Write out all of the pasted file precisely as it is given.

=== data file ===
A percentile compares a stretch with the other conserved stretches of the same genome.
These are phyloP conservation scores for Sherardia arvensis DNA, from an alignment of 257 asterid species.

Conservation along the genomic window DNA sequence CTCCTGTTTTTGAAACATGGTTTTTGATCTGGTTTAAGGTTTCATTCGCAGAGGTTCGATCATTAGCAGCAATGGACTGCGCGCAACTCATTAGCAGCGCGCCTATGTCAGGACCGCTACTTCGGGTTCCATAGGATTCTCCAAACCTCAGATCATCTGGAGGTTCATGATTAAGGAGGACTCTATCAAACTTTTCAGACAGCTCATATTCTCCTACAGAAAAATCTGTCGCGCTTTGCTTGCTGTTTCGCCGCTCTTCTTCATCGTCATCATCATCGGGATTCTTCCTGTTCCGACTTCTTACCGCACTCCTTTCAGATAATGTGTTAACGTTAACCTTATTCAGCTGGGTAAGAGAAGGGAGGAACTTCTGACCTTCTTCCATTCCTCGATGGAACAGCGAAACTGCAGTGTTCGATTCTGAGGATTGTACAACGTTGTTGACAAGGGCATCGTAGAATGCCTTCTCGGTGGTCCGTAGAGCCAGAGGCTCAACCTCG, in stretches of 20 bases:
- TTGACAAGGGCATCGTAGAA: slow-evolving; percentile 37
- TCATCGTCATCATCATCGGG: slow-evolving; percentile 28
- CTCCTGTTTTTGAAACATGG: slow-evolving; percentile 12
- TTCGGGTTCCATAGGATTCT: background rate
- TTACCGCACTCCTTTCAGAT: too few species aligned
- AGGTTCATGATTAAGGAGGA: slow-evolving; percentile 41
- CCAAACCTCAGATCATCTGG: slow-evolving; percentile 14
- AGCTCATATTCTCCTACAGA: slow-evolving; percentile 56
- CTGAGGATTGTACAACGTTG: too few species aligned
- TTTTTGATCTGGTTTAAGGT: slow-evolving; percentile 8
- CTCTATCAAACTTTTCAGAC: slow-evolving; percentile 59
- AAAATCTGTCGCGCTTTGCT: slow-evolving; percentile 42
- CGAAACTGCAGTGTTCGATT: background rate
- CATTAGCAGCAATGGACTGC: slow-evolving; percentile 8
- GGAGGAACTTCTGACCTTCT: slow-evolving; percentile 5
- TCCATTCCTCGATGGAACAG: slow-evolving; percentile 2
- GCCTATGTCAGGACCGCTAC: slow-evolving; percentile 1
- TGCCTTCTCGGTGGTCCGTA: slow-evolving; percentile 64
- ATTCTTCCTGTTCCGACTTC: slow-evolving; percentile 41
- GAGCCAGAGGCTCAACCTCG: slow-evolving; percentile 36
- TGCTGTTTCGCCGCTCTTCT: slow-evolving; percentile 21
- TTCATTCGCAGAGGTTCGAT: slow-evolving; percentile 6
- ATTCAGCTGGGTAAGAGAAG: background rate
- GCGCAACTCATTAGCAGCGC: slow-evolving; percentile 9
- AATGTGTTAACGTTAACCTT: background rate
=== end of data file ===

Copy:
A percentile compares a stretch with the other conserved stretches of the same genome.
These are phyloP conservation scores for Sherardia arvensis DNA, from an alignment of 257 asterid species.

Conservation along the genomic window DNA sequence CTCCTGTTTTTGAAACATGGTTTTTGATCTGGTTTAAGGTTTCATTCGCAGAGGTTCGATCATTAGCAGCAATGGACTGCGCGCAACTCATTAGCAGCGCGCCTATGTCAGGACCGCTACTTCGGGTTCCATAGGATTCTCCAAACCTCAGATCATCTGGAGGTTCATGATTAAGGAGGACTCTATCAAACTTTTCAGACAGCTCATATTCTCCTACAGAAAAATCTGTCGCGCTTTGCTTGCTGTTTCGCCGCTCTTCTTCATCGTCATCATCATCGGGATTCTTCCTGTTCCGACTTCTTACCGCACTCCTTTCAGATAATGTGTTAACGTTAACCTTATTCAGCTGGGTAAGAGAAGGGAGGAACTTCTGACCTTCTTCCATTCCTCGATGGAACAGCGAAACTGCAGTGTTCGATTCTGAGGATTGTACAACGTTGTTGACAAGGGCATCGTAGAATGCCTTCTCGGTGGTCCGTAGAGCCAGAGGCTCAACCTCG, in stretches of 20 bases:
- TTGACAAGGGCATCGTAGAA: slow-evolving; percentile 37
- TCATCGTCATCATCATCGGG: slow-evolving; percentile 28
- CTCCTGTTTTTGAAACATGG: slow-evolving; percentile 12
- TTCGGGTTCCATAGGATTCT: background rate
- TTACCGCACTCCTTTCAGAT: too few species aligned
- AGGTTCATGATTAAGGAGGA: slow-evolving; percentile 41
- CCAAACCTCAGATCATCTGG: slow-evolving; percentile 14
- AGCTCATATTCTCCTACAGA: slow-evolving; percentile 56
- CTGAGGATTGTACAACGTTG: too few species aligned
- TTTTTGATCTGGTTTAAGGT: slow-evolving; percentile 8
- CTCTATCAAACTTTTCAGAC: slow-evolving; percentile 59
- AAAATCTGTCGCGCTTTGCT: slow-evolving; percentile 42
- CGAAACTGCAGTGTTCGATT: background rate
- CATTAGCAGCAATGGACTGC: slow-evolving; percentile 8
- GGAGGAACTTCTGACCTTCT: slow-evolving; percentile 5
- TCCATTCCTCGATGGAACAG: slow-evolving; percentile 2
- GCCTATGTCAGGACCGCTAC: slow-evolving; percentile 1
- TGCCTTCTCGGTGGTCCGTA: slow-evolving; percentile 64
- ATTCTTCCTGTTCCGACTTC: slow-evolving; percentile 41
- GAGCCAGAGGCTCAACCTCG: slow-evolving; percentile 36
- TGCTGTTTCGCCGCTCTTCT: slow-evolving; percentile 21
- TTCATTCGCAGAGGTTCGAT: slow-evolving; percentile 6
- ATTCAGCTGGGTAAGAGAAG: background rate
- GCGCAACTCATTAGCAGCGC: slow-evolving; percentile 9
- AATGTGTTAACGTTAACCTT: background rate